“Please parents allow your children peace, there is nothing much you can give them but prayers. Let no one cheat you that there are experts who have exams and give out money, the exam has not leaked,” he affirmed.
Prof Magoha warned centre managers against blocking the candidates from taking their tests due to unpaid levies.
“If you block any child you have yourself to blame. You cannot stop a child from taking an exam because of Sh300 which is illegally charged. If there are any issues let the child do the exams then sort it later,” said the CS as he assured the pupils that there will be 100 percent transition to secondary school irrespective of what they score.
His PS Belio Kipsang monitored the exercise in Kisumu where he urged exam officials to ensure that the exams are not compromised.
"Let's not do anything that will compromise the candidates. They have an opportunity to move to the next level. Each one of them has a place in the secondary schools," said Dr Kipsang.
In Murang’a County, the exam started well, with Cabinet Secretary for Transport and Urban Housing James Macharia overseeing the distribution of materials in Kigumo constituency.
NO CABINET MEETING
Statistics show that 14,625 boys and 14,362 girls sitting the exams in public and private primary schools.
The CS said government was keen in ensuring that the process continues and ends smoothly, adding that they cancelled the Cabinet meeting to make sure that they go round the country to motivate pupils.
"This is a serious exercise and to show the government commitment, we cancelled the cabinet meetings to monitor the exams around the country, we are moulding the future leaders and that's why we are taking the whole process with the seriousness it deserves," he said.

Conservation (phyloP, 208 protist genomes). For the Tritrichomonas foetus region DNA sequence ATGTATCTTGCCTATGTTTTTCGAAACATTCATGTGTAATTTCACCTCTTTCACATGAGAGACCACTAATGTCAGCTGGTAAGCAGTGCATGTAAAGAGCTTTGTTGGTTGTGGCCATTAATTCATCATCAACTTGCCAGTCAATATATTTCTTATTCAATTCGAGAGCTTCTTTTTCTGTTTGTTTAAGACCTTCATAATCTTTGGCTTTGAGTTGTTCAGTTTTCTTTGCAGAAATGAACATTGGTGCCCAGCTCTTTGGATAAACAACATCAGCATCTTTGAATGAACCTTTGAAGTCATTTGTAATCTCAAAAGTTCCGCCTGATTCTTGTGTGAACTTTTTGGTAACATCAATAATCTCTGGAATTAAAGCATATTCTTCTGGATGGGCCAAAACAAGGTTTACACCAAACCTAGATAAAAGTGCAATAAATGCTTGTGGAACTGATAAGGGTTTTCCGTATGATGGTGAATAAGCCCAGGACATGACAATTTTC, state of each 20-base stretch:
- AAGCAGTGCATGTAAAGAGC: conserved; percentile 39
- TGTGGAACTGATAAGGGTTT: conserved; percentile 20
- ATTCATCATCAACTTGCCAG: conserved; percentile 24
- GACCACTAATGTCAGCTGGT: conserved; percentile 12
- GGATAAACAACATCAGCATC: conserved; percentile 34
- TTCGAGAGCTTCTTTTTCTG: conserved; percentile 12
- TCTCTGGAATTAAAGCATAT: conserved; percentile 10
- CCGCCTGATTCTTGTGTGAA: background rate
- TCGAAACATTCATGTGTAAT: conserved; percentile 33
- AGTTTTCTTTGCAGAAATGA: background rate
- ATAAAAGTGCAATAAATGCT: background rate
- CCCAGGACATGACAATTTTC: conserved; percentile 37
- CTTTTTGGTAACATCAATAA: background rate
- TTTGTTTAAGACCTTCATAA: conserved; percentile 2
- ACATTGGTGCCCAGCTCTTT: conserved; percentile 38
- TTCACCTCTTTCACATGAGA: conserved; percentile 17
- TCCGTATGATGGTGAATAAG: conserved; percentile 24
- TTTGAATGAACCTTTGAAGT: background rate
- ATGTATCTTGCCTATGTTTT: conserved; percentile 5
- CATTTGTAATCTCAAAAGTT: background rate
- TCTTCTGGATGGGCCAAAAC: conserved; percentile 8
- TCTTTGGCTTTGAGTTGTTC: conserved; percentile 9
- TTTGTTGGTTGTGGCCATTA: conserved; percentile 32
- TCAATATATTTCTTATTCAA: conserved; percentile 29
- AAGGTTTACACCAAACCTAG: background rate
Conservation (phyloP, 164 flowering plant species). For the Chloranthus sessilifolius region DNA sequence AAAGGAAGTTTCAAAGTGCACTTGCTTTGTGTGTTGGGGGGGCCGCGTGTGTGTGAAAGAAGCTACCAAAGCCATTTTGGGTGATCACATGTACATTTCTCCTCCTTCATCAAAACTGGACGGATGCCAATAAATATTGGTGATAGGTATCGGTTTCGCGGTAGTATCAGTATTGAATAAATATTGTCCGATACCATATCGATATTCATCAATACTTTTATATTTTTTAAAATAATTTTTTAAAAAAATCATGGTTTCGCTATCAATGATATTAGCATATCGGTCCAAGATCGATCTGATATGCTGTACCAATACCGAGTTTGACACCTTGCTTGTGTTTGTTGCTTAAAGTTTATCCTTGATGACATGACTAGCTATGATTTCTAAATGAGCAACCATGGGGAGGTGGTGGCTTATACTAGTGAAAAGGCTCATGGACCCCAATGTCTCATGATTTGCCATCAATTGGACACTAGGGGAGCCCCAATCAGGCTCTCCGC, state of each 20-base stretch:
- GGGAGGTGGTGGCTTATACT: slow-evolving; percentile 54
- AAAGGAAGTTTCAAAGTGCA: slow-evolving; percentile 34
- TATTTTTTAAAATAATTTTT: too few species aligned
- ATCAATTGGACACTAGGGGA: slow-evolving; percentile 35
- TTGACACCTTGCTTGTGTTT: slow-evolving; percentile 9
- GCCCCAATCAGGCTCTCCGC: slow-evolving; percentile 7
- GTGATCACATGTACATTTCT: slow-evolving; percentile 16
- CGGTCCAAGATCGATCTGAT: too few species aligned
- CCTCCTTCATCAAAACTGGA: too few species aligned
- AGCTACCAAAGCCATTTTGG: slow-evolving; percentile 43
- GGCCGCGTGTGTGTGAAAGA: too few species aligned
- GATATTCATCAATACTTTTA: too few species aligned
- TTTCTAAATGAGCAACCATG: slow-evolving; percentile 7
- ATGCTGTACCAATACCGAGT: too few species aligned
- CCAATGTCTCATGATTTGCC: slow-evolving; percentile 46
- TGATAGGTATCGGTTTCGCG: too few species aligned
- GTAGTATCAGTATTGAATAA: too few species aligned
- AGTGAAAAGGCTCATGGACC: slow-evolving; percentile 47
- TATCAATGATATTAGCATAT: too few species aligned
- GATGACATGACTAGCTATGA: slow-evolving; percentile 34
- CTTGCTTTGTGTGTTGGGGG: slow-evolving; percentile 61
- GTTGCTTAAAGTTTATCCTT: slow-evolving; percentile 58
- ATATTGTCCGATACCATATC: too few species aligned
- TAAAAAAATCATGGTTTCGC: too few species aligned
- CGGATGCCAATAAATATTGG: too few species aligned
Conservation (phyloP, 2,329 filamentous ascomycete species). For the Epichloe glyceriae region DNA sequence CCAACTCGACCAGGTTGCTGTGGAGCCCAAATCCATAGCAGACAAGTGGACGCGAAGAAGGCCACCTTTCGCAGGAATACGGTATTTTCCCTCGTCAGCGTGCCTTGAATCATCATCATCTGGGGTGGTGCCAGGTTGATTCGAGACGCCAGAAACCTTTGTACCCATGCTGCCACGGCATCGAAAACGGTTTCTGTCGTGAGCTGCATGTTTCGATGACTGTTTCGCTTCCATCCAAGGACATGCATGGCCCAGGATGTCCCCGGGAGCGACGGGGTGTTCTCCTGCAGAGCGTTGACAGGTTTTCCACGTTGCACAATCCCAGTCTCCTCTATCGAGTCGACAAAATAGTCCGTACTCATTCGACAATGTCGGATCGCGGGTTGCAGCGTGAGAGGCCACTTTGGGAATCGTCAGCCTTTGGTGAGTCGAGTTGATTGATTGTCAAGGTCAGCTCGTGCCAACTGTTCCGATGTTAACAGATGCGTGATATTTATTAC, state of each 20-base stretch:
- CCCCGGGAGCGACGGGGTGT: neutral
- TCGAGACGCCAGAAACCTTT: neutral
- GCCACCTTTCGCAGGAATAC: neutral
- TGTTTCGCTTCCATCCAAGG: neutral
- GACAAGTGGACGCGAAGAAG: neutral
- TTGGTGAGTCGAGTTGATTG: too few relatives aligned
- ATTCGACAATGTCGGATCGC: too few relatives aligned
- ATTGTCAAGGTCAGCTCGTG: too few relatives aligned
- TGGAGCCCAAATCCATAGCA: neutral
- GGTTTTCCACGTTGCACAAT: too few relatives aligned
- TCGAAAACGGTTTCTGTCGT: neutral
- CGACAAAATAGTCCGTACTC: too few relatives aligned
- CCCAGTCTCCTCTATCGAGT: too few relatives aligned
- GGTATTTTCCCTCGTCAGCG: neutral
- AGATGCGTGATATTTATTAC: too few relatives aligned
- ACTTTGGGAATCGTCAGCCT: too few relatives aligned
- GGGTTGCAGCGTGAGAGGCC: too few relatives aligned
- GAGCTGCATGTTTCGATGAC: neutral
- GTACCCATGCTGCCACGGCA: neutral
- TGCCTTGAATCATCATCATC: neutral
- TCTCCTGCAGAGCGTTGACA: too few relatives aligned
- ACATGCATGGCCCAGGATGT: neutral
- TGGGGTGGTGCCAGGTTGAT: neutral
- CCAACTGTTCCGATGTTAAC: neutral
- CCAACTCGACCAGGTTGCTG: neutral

In Meru, Public Service Cabinet Secretary Margaret Kobia reiterated the government’s commitment to ensuring credible KCPE results, by sealing all the loopholes for cheating.
She said the government was keen on ensuring the country’s exams were globally competitive and guarantee those moving to study in other countries had easy access.
In Nyeri, ICT Cabinet Secretary Joe Mucheru oversaw the opening of the Nyeri Central exam container.
A total of 17,300 candidates, including adults, are writing the exams.
Security was tight at the centre with more than 850 security officers who were ready to pair up with the centre managers and accompany them to their respective centres.
Mr Mucheru commended the security team and the centre managers, saying that they had arrived in good time.
“The officers are very eager to see that things are working well and the school headteachers were here very early and we believe the exam has started on a good footing,” he said.
And in Isiolo, KCPE Examination officials among them supervisors, invigilators and police officers have been warned against indulgence in drug and alcohol abuse for the next three days when candidates will be sitting for the exams.
Speaking shortly after opening the container with the exams in Isiolo town, Isiolo Sub-County Deputy County Commissioner Mohammed Maow maintained that those found culpable will be arrested and their roles taken over by their deputies.
“Those of you used to taking alcohol should refrain for the three days. If we suspect that you are under influence of alcohol, we will lock you in,” Mr Maow stressed on Tuesday morning.
The administrator asked the officials to uphold high level of integrity and ensure smooth running of the process.
“We expect you to portray high degree of integrity as we all ensure that our candidates have a conducive environment while sitting for the exams,” he noted.
A total of 3450 pupils are sitting for the KCPE exams in the county.
Reporting by Mishi Gongo, Mary Wambui, Florah Koech, Oscar Kakai, Ndung’u Gachane, Manase Otsialo, Samuel Baya, Charles Wanyoro, Regina Kinogu and Waweru Wairimu.